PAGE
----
Tuesday, December 29, 2015


"You're kidding, right?" he said when I told him I did not own a gun.

"You probably have a Louisville Slugger though."

I shook my head.

"So what are you going to do when they bust down your door and come in for your TV and bikes?" He asked as he crossed his arms.

"If that happens, I doubt having a gun will change much."

"You're a babe in the woods, probably some liberal too."

"It boils down to this," he said, "You either are in front of the gun or behind it, either the one who fights or the one who gets killed."

I didn’t know what to say to that. He was right on both the babe and the liberal charges. The other logic left me with no refutation, but I wondered about the either/or thinking. There had to be some middle way. Maybe one could stay out of the situations in the first place. And the likelihood of violent assault seemed low, if not negligible.

It had been years since I even thought about owning a gun. In those days, I had many, too many. I had a shotgun, a deer rifle, a couple of 22s, a bow and arrow, and a BB gun from old days.

I had been arrested once for reckless endangerment when some friends and I were "blasting" in the woods. We shot at anything that moved, chipmunks mostly. I loved those guns and reveled in the power of bullets. I was a good shot, and prided myself of being able bring down animals.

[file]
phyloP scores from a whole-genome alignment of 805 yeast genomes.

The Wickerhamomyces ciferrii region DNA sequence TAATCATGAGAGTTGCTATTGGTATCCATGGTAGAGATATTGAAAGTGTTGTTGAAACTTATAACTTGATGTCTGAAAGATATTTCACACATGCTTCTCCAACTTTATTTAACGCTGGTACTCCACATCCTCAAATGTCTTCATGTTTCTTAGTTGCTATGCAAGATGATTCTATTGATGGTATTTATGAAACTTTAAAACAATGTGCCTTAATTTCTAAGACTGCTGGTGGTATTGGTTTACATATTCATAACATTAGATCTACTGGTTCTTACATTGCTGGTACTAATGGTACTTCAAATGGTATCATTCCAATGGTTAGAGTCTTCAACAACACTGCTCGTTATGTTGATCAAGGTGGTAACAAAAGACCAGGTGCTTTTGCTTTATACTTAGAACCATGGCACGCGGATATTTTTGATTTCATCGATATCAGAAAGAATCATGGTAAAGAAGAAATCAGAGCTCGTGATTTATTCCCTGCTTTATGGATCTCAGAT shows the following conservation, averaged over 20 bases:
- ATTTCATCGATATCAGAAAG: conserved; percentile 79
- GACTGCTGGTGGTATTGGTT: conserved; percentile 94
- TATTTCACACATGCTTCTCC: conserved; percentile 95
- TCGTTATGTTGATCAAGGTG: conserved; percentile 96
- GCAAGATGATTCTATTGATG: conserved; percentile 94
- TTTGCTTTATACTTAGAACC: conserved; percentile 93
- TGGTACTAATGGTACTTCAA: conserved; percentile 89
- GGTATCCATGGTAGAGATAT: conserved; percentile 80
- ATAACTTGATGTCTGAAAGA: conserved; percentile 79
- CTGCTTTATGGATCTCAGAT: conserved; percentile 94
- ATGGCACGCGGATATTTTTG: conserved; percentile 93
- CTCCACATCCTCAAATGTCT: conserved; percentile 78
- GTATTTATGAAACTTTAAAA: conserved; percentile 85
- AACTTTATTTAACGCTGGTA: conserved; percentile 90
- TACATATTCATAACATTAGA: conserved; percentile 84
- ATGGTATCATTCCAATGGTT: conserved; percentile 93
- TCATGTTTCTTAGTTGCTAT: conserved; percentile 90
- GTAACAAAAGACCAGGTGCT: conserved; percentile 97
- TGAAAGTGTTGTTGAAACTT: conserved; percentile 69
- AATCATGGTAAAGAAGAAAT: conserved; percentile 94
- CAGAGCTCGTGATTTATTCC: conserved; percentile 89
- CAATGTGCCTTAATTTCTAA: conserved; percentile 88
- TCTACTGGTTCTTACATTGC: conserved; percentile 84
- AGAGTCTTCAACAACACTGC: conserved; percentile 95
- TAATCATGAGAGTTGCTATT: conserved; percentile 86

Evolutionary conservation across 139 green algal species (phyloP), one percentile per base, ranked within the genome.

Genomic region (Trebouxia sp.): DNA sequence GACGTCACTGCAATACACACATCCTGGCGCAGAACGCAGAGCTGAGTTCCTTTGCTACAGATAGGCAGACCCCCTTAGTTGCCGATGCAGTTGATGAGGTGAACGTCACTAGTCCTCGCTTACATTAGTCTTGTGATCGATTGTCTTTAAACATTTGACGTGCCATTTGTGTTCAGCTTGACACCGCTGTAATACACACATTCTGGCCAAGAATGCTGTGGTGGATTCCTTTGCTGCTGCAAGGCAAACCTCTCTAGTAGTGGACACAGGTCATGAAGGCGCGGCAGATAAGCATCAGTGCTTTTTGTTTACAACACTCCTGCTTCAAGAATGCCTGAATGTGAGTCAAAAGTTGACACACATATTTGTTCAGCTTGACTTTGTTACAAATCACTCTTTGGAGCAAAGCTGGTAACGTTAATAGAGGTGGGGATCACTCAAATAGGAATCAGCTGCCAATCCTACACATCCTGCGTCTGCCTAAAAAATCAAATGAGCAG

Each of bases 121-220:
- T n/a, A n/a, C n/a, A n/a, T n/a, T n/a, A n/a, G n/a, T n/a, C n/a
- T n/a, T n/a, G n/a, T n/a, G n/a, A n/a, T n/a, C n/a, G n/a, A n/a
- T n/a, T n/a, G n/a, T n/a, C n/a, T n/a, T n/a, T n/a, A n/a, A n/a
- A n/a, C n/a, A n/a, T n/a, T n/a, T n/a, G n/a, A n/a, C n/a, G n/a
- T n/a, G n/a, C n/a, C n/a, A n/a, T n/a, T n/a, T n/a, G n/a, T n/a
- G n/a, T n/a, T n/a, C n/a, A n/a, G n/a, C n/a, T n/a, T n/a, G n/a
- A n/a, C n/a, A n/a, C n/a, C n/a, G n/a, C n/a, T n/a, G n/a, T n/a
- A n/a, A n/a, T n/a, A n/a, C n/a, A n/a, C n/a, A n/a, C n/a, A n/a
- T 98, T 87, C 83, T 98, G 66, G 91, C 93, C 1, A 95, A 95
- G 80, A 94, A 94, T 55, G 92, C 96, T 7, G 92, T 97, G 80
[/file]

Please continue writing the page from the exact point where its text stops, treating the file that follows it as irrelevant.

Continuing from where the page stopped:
Then, one day, and I don’t know why, I gave all of the guns away. I walked away and didn’t look back. It may have been that skinning a squirrel revealed a musculature that was a scale model of a human anatomy. It may have been the death of a friend in a drunken, gun-ready argument. It may have been that I just got tired of it.

True or not, I have observed that walking around unarmed has a way of disarming situations that might otherwise escalate. I knew a Venezuelan guy, for example, in Mexico, who traveled with martial arts weapons in his backpack. He often ran into trouble in the market, in part, because he conveyed an aggressive, in-your-face persona. In the same situation, I had no trouble. (I am also male, pretty big, confident, "in my body," and capable of defending myself. That counts for something. I am not saying that one should have no situational awareness or set one's self up to be victimized.)

Yes, I know the world is an opportunistic place where people are out to rip me off. I have felt it acutely lately. I know it is naïve to trust people, but would rather be wrong once in a while than on-guard all the time.

The radical stance of trusting someone until they are trustworthy is not a popular or practical philosophy. And I will likely end up poorer because of it.

That said, I prefer to walk into the rest of my life naked, moving backward into innocence, shedding things, onward toward the end, naked as the day I was born.

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